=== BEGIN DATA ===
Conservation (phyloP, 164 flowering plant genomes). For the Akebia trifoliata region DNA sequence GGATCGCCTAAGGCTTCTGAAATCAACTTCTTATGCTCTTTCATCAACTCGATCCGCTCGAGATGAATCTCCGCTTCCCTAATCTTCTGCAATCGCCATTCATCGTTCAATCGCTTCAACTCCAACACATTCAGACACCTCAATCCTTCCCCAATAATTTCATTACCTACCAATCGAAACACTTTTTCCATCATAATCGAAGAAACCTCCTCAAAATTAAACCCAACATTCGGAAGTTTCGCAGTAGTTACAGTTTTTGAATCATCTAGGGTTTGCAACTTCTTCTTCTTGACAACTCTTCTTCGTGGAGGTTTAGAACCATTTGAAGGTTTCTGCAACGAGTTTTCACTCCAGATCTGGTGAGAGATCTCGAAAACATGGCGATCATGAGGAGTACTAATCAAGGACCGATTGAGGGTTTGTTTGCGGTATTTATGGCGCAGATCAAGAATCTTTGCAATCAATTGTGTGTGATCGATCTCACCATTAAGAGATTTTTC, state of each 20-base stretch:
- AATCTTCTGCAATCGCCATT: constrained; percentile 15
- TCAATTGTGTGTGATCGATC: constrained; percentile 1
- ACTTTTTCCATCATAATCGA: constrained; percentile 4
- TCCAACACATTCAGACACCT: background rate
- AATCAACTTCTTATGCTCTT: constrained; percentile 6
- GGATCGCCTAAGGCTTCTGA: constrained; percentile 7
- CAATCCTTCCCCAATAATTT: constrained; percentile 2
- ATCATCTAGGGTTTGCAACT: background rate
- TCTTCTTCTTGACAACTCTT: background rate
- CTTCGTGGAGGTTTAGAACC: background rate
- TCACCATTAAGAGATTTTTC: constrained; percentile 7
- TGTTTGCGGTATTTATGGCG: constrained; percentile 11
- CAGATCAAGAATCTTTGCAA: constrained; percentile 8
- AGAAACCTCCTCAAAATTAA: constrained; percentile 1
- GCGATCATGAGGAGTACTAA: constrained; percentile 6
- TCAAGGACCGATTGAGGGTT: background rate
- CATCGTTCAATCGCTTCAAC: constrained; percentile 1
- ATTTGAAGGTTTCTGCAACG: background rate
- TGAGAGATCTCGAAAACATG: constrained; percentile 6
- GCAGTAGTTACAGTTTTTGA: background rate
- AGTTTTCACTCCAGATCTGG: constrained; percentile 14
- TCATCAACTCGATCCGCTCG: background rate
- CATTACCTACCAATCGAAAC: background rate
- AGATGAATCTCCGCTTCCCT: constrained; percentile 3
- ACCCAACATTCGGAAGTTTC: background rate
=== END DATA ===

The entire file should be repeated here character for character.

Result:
Conservation (phyloP, 164 flowering plant genomes). For the Akebia trifoliata region DNA sequence GGATCGCCTAAGGCTTCTGAAATCAACTTCTTATGCTCTTTCATCAACTCGATCCGCTCGAGATGAATCTCCGCTTCCCTAATCTTCTGCAATCGCCATTCATCGTTCAATCGCTTCAACTCCAACACATTCAGACACCTCAATCCTTCCCCAATAATTTCATTACCTACCAATCGAAACACTTTTTCCATCATAATCGAAGAAACCTCCTCAAAATTAAACCCAACATTCGGAAGTTTCGCAGTAGTTACAGTTTTTGAATCATCTAGGGTTTGCAACTTCTTCTTCTTGACAACTCTTCTTCGTGGAGGTTTAGAACCATTTGAAGGTTTCTGCAACGAGTTTTCACTCCAGATCTGGTGAGAGATCTCGAAAACATGGCGATCATGAGGAGTACTAATCAAGGACCGATTGAGGGTTTGTTTGCGGTATTTATGGCGCAGATCAAGAATCTTTGCAATCAATTGTGTGTGATCGATCTCACCATTAAGAGATTTTTC, state of each 20-base stretch:
- AATCTTCTGCAATCGCCATT: constrained; percentile 15
- TCAATTGTGTGTGATCGATC: constrained; percentile 1
- ACTTTTTCCATCATAATCGA: constrained; percentile 4
- TCCAACACATTCAGACACCT: background rate
- AATCAACTTCTTATGCTCTT: constrained; percentile 6
- GGATCGCCTAAGGCTTCTGA: constrained; percentile 7
- CAATCCTTCCCCAATAATTT: constrained; percentile 2
- ATCATCTAGGGTTTGCAACT: background rate
- TCTTCTTCTTGACAACTCTT: background rate
- CTTCGTGGAGGTTTAGAACC: background rate
- TCACCATTAAGAGATTTTTC: constrained; percentile 7
- TGTTTGCGGTATTTATGGCG: constrained; percentile 11
- CAGATCAAGAATCTTTGCAA: constrained; percentile 8
- AGAAACCTCCTCAAAATTAA: constrained; percentile 1
- GCGATCATGAGGAGTACTAA: constrained; percentile 6
- TCAAGGACCGATTGAGGGTT: background rate
- CATCGTTCAATCGCTTCAAC: constrained; percentile 1
- ATTTGAAGGTTTCTGCAACG: background rate
- TGAGAGATCTCGAAAACATG: constrained; percentile 6
- GCAGTAGTTACAGTTTTTGA: background rate
- AGTTTTCACTCCAGATCTGG: constrained; percentile 14
- TCATCAACTCGATCCGCTCG: background rate
- CATTACCTACCAATCGAAAC: background rate
- AGATGAATCTCCGCTTCCCT: constrained; percentile 3
- ACCCAACATTCGGAAGTTTC: background rate